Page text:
Today I broke a glass. While this is hardly tragic, it was my favorite glass, one I had shipped from the US with my oodles of books. I’ve had it for years, and I know I can’t ever replace it, or the sentiment attached to it.
I’m not a terribly sentimental person (I referred to one of John Donne’s poems as “sappy” my freshman year of college, an incident I remember because I had that same professor two semesters later, and she asked me if I still had the same opinion), and in the intervening years since that English Lit class, I would like to think that I have grown and matured a bit. Now, I would never call a classic author’s work “sappy.” My vocabulary has expanded since I was 18.
Last week, I had the joy of hosting the Rev. Canon Dr. Alison Barfoot while she was here for the Provincial Assembly, and during a discussion about something I have in my flat (possibly the potholders from the firm where my mom worked that I asked my bishop to bring), we got to discussing the little things that make us feel tied to the US.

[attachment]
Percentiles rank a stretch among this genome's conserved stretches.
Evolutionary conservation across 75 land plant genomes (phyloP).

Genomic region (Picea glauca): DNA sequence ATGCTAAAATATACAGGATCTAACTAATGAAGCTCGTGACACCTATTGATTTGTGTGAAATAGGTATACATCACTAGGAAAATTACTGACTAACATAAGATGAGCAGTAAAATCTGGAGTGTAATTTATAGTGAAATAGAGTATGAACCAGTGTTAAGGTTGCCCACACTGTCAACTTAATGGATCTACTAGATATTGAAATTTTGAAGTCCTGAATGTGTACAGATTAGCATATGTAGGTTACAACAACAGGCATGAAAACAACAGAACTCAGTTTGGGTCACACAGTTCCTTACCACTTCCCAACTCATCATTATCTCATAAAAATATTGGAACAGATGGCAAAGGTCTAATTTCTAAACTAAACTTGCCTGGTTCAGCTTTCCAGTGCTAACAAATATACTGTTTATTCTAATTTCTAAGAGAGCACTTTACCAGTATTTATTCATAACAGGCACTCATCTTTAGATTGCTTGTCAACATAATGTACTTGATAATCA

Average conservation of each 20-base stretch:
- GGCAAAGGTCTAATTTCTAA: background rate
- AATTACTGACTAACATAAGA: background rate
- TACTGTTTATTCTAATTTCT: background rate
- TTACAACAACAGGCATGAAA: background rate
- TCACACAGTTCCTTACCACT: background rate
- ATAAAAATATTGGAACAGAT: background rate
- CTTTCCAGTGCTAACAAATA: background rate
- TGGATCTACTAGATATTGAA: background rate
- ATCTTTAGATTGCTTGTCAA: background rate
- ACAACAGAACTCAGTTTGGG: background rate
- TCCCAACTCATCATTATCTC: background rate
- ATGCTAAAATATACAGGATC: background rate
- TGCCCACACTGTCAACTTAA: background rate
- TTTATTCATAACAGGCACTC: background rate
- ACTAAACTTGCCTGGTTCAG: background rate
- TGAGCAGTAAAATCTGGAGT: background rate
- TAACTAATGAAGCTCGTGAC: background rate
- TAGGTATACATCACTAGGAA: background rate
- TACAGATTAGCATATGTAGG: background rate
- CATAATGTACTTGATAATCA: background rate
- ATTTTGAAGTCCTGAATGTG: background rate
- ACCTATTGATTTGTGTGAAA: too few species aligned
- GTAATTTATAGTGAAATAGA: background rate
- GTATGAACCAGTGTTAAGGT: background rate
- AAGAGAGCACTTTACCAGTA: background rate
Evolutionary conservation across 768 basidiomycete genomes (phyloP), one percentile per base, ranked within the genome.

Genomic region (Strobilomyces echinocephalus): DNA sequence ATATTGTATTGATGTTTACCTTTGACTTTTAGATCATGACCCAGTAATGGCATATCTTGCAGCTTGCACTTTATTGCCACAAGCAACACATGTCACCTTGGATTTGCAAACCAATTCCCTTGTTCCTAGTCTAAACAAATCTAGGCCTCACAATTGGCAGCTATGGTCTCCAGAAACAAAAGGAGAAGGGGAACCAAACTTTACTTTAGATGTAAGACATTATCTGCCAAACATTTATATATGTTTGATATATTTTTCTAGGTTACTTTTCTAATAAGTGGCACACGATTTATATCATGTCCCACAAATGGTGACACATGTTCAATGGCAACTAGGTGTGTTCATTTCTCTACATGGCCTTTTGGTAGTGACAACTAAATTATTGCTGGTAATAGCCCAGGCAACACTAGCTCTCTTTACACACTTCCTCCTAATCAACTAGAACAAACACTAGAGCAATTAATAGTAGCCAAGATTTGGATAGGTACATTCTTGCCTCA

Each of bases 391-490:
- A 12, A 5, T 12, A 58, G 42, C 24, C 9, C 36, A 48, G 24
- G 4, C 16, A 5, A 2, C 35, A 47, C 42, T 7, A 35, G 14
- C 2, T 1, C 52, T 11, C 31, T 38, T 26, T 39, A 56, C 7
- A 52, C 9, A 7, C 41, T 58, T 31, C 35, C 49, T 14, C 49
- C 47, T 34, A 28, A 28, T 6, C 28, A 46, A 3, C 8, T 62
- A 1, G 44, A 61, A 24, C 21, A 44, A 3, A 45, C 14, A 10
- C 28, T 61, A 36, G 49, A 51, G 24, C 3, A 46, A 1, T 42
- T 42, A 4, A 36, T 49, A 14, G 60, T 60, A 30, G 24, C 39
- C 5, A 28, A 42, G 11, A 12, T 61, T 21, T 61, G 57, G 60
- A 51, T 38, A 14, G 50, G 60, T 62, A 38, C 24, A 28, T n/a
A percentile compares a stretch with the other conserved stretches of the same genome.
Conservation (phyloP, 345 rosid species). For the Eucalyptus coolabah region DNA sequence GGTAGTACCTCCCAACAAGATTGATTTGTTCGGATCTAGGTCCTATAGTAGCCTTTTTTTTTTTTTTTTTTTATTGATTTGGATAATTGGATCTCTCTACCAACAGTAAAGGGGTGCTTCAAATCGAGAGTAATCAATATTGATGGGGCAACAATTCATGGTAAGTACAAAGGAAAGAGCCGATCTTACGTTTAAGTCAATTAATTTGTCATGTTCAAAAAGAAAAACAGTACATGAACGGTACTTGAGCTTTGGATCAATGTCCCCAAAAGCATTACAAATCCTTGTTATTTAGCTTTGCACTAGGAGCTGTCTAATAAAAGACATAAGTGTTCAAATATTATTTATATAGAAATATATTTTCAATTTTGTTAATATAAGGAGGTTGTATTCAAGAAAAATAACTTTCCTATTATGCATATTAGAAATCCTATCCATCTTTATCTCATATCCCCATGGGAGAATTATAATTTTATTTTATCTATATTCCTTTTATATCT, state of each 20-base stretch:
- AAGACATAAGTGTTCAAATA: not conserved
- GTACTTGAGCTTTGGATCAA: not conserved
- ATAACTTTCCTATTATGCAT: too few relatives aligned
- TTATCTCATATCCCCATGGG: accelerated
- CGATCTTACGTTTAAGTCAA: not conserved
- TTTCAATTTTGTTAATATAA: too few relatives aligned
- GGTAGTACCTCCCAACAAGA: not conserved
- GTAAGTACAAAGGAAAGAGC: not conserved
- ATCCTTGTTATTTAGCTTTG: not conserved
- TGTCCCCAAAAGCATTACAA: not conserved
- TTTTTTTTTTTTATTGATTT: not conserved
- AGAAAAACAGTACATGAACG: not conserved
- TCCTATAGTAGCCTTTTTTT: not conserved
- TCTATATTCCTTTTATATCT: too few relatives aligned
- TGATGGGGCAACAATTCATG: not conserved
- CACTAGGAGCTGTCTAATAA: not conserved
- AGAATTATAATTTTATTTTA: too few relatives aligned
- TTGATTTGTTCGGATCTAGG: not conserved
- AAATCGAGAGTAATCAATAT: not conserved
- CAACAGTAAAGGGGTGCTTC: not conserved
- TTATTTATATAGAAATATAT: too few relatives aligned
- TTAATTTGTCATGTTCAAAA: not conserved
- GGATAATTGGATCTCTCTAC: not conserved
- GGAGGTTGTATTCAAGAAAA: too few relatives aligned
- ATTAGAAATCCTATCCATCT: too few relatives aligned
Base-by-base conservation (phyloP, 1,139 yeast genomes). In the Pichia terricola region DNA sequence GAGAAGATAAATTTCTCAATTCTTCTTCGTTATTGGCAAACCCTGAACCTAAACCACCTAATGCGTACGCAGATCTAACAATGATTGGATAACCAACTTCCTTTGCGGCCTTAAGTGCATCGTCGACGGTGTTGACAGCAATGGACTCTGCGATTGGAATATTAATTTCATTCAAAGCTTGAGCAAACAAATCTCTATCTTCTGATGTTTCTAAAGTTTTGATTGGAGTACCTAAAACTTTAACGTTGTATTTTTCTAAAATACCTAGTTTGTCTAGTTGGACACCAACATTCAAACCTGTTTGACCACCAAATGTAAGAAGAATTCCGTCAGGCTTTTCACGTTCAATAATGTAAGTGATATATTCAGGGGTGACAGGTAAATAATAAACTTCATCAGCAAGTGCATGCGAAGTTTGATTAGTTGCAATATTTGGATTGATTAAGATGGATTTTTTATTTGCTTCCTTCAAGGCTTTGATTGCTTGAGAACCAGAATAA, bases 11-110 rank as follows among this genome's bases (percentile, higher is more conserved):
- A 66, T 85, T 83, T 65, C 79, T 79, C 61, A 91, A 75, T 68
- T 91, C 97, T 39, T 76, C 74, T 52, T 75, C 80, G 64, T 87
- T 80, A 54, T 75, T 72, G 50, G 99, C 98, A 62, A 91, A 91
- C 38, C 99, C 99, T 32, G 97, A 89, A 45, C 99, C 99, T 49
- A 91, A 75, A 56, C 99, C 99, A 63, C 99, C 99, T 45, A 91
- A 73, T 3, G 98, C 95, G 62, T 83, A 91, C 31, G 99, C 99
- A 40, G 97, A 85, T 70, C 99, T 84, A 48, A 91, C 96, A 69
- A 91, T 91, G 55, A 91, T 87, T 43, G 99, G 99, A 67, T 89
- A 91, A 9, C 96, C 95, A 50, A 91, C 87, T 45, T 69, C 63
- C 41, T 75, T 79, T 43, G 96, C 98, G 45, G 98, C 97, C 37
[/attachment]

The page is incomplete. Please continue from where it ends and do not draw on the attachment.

Yes, I have other glasses that were purchased in Uganda. I brought over several coffee mugs in the book shipment as well. I rarely use them, preferring the larger mugs that I found here, but having them, just SEEING them, reminds me of the United States. I love seeing the hand-painted mug my best friend gave me, and I use it when I miss her. I love the mug with the picture of the Bishop Tucker building that was painted by a friend who was a missionary here, and it reminds me of her.
Oddly enough, for me, it’s the very small things that have sentimental value. I absolutely love my potholders. I’m actually bringing some small Ugandan things to keep in my room at my mom’s, because when I’m in the US, I miss Uganda.
I will replace the glass, but it won’t be the same.